“My boyfriend and I have been together for almost 2 years. He had not been on meds and the manic episodes were very destructive to my home, to him to me to my son. When his parents told me he was bipolar, I insisted he get medication. Too late. He is now incarcerated for domestic violence to me and my home, my car, etc… He steals from me and his family…UGH. Anyway, since being in jail for a month now, he is on lithium and respiridone (?)- He is still manipulative, rude, and self-centered. Is it really bipolar or is he just an out and out self-centered jerk? He is OCD also. I will find him the mirror for hours combing his beard and staring at himself. Really I have tried to help, but being called a degrading names every other day is not good. His mood swings are rapid and explosive. Thoughts?”
I know that using the word Bipolar as a short reason for a big, destructive behavior can really seem like a load of crap. It can even sometimes be a load of crap, but for me, more often than not, it really is the bipolar that is the foundation for the behavior that has other names like rage, selfishness, giddiness, inappropriateness, etc. This is NOT to say that being bipolar is a passport to treat your loved ones or yourself poorly. In fact, it is just the opposite. Now that we know what the problem is we are kind of obligated to take care to understand it better, and hopefully try to treat it. The most important things for me inside of a relationship, especially a relationship where the person and I are very close or even sexually intimate, is boundaries. I am like a happy little agility dog that can perform so well when I know what I am allowed to do, what the objective is at each platform, when I am praised for doing it right AND just for making the effort on the course, forgiven and loved despite any mistakes I might make (and believe me, there are PLENTY!). I feel safest and most loved when my person sets and sticks to the consequences of for instance… pooping on the course or starting a fight with another dog.
What I am saying is that I have to have the freedom to participate but not without the person who is next to me letting me know the repercussions of my actions, how they feel, how they will handle it, and of course, what their boundaries are. This kind of guidance helps me stake out my own boundary lines, and I just function much, MUCH better when I know I can’t get away with anything. Allowing your boyfriend to go to jail and experience the consequences of his actions was the best thing you could have done. But now it’s time to draw your own boundary lines, and you MUST make sure you can stick to them. If they are too hard for you to uphold, you are basically letting him know he will be praised and rewarded for pooping on the course.
It is so important to set your boundaries, and allow him to test them, because he will. It is up to you to uphold them. If he sees you doing this, and he realizes you mean business about keeping yourself healthy, it doesn’t seem so scary or feel so abandoning for us to create and maintain our own boundary lines too. I know it sucks to go first, especially as the girl you probably want him to be able to be the man of the house, and lead you to safety. Unfortunately, this may not be possible in the beginning. Setting boundaries and learning to respect them is a skill. He might take to it like a duck to water… or like a duck to a boiling pot of water. It is important for you to do your best to provide him a nice cool pond instead of a crockpot of boiling water for duck soup. How do you do that? Boundaries!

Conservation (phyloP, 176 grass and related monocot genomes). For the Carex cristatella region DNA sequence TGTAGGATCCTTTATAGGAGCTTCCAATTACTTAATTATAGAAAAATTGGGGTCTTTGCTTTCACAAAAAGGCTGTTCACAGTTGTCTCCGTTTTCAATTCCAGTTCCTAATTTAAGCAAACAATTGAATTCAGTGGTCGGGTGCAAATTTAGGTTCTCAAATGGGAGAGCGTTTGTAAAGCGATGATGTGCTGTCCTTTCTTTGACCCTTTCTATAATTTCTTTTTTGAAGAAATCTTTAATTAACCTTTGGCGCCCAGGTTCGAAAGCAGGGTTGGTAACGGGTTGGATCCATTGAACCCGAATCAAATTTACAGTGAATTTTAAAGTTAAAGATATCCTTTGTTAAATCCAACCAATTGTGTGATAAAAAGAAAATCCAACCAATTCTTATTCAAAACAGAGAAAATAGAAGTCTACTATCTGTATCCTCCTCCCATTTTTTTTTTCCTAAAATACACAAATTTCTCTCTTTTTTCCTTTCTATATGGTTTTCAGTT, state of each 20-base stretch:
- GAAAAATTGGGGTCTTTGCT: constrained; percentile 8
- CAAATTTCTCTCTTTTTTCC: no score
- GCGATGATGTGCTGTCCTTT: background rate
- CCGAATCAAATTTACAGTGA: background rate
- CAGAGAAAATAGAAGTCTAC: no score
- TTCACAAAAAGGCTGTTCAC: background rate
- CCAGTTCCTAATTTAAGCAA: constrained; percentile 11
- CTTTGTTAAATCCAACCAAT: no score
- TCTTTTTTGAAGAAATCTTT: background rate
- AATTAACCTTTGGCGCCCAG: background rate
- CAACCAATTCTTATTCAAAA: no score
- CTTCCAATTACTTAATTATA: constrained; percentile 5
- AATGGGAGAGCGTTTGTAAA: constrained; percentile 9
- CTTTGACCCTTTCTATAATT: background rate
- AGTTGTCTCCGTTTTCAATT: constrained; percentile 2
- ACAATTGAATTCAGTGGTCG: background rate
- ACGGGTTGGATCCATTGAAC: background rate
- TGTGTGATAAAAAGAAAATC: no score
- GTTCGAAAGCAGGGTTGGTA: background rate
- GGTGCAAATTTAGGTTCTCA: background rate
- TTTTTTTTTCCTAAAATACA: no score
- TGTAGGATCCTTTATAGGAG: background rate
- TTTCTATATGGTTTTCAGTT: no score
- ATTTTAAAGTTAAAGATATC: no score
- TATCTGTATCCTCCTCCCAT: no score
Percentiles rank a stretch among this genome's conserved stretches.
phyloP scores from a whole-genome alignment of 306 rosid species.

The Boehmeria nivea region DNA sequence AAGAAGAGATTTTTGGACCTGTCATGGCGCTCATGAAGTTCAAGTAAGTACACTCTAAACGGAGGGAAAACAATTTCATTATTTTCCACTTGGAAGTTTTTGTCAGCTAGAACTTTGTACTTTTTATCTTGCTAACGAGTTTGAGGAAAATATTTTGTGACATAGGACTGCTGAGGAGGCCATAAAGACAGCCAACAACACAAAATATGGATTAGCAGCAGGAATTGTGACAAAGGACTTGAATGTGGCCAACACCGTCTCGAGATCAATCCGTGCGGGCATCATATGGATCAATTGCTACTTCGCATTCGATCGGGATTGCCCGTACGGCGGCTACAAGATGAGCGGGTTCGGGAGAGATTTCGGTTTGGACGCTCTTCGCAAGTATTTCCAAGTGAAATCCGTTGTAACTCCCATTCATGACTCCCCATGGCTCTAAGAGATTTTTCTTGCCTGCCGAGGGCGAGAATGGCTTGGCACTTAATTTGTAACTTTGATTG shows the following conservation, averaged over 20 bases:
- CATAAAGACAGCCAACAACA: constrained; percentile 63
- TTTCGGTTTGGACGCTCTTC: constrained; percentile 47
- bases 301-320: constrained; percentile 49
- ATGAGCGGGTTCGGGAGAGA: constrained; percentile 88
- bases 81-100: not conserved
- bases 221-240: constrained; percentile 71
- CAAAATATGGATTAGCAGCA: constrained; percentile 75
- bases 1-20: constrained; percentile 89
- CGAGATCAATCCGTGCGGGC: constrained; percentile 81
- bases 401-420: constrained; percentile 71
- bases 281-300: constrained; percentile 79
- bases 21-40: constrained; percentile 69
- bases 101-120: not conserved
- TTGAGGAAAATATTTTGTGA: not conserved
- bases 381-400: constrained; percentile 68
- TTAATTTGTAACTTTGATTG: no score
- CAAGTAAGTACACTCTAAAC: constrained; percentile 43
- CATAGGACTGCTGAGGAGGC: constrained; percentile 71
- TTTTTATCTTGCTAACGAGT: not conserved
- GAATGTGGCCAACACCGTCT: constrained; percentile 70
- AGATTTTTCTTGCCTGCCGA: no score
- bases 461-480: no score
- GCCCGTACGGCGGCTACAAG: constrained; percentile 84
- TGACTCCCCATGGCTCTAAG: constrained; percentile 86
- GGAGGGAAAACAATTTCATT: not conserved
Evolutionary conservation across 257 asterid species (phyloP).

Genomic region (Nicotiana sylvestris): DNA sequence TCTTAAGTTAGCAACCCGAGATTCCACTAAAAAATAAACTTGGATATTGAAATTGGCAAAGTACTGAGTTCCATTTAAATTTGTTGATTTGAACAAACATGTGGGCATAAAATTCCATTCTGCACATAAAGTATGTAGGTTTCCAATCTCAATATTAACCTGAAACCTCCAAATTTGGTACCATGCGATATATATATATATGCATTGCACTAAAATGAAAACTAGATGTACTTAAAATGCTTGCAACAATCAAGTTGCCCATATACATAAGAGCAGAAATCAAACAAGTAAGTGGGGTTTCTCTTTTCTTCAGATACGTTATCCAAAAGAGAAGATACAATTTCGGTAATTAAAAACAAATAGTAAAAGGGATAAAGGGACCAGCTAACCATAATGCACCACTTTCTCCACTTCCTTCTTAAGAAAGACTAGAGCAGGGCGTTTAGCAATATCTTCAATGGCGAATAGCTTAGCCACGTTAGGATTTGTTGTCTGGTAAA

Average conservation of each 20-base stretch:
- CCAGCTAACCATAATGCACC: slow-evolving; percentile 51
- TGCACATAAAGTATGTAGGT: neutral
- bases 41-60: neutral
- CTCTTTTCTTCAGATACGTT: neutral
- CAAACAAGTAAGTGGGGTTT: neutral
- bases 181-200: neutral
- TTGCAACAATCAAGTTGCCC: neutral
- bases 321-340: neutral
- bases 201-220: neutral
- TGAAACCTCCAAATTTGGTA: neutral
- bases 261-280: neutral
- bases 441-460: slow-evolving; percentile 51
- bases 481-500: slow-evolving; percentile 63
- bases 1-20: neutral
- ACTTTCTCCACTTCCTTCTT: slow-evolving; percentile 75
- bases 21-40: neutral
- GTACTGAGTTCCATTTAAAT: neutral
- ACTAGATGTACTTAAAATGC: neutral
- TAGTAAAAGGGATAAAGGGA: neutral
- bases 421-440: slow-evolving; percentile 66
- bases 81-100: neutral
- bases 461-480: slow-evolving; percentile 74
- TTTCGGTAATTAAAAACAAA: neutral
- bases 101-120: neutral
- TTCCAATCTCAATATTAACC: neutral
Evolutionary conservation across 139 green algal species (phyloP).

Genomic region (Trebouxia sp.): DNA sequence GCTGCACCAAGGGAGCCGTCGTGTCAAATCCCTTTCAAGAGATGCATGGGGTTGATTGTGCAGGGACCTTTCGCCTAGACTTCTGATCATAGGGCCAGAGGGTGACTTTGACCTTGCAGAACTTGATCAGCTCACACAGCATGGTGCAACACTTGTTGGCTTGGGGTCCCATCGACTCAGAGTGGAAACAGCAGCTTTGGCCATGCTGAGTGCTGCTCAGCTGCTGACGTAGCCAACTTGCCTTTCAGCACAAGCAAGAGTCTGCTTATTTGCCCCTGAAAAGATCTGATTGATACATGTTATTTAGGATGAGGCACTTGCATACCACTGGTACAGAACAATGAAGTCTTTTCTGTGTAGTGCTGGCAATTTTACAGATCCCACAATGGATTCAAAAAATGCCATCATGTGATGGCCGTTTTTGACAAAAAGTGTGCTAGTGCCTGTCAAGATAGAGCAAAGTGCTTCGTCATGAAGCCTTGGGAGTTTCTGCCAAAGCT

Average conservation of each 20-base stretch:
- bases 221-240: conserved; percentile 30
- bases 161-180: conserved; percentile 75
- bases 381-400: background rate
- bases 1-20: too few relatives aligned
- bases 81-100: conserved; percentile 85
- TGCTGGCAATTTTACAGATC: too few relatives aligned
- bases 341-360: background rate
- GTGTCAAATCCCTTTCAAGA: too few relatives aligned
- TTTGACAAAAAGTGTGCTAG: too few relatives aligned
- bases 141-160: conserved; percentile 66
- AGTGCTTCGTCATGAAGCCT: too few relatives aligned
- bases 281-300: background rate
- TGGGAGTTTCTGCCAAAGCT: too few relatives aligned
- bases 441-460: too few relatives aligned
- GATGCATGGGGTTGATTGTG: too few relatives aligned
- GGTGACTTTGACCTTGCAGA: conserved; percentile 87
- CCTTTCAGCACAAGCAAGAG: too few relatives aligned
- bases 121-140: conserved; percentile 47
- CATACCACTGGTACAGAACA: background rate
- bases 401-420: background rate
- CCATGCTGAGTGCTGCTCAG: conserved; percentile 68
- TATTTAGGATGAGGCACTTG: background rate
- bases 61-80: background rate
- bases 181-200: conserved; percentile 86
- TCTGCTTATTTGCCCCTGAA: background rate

Also, keep in mind you are not obligated to stay with him. It doesn’t matter what he says, or what he does, you are not obligated to be with him and “try to make things work,” especially if you are the only one tryin’ and makin’ and workin’. This isn’t a weapon or a threat, it’s a tool to empower you to set boundaries you can stick to with consequences that focus on helping you instead of punishing him. Always make sure that your boundaries are for your own benefit and not set to punish him. Not only will he know, he will punish you in return and you would have just tried to make things break instead of try to make them work. You will have to lead in this situation, until he learns the ropes. If you don’t want to do that, you are not obligated to stay. I know I wouldn’t want to do that!!
In conclusion, as a type 1 bipolar myself, I can certainly relate to his rage. I have a very extreme manic classification, and along with that comes the dreaded and terrifying manic rage. This does not make what I do ok. I understand that. But I cannot always control it, in fact, anytime I am in a rage I am totally out of control. The only thing I want in a rage is safety and forgiveness and comfort. Unfortunately my rage makes me more like a porcupine than a puppy, and as badly as I want someone to get close to me it’s either dangerous or just downright impossible. It was a good idea for me to be allowed to talk about my rage episodes with the people I rage at, during a calm time, so everyone is on the same page about how to handle it and where it comes from. Above all else, bipolar is an illness of awareness… at least for me. We may look unpredictable and as though we are acting without reason but make no mistake about it, everything we do has a reason. Often it is the awareness of what we are reacting to that causes the reaction; the stress, pain, shame, fear, uncertainty, confusion, disappointment…. all of these can be reasons that just a simple word or question triggers a rage episode.
I hope this helps. I would encourage you to find a support group either online or in person, and read about how to cope with someone else’s illness. It easy to forget that you are suffering from your boyfriend’s Bipolar disorder too, while you are focusing on your boyfriend’s struggle with his bipolar disorder. Good luck!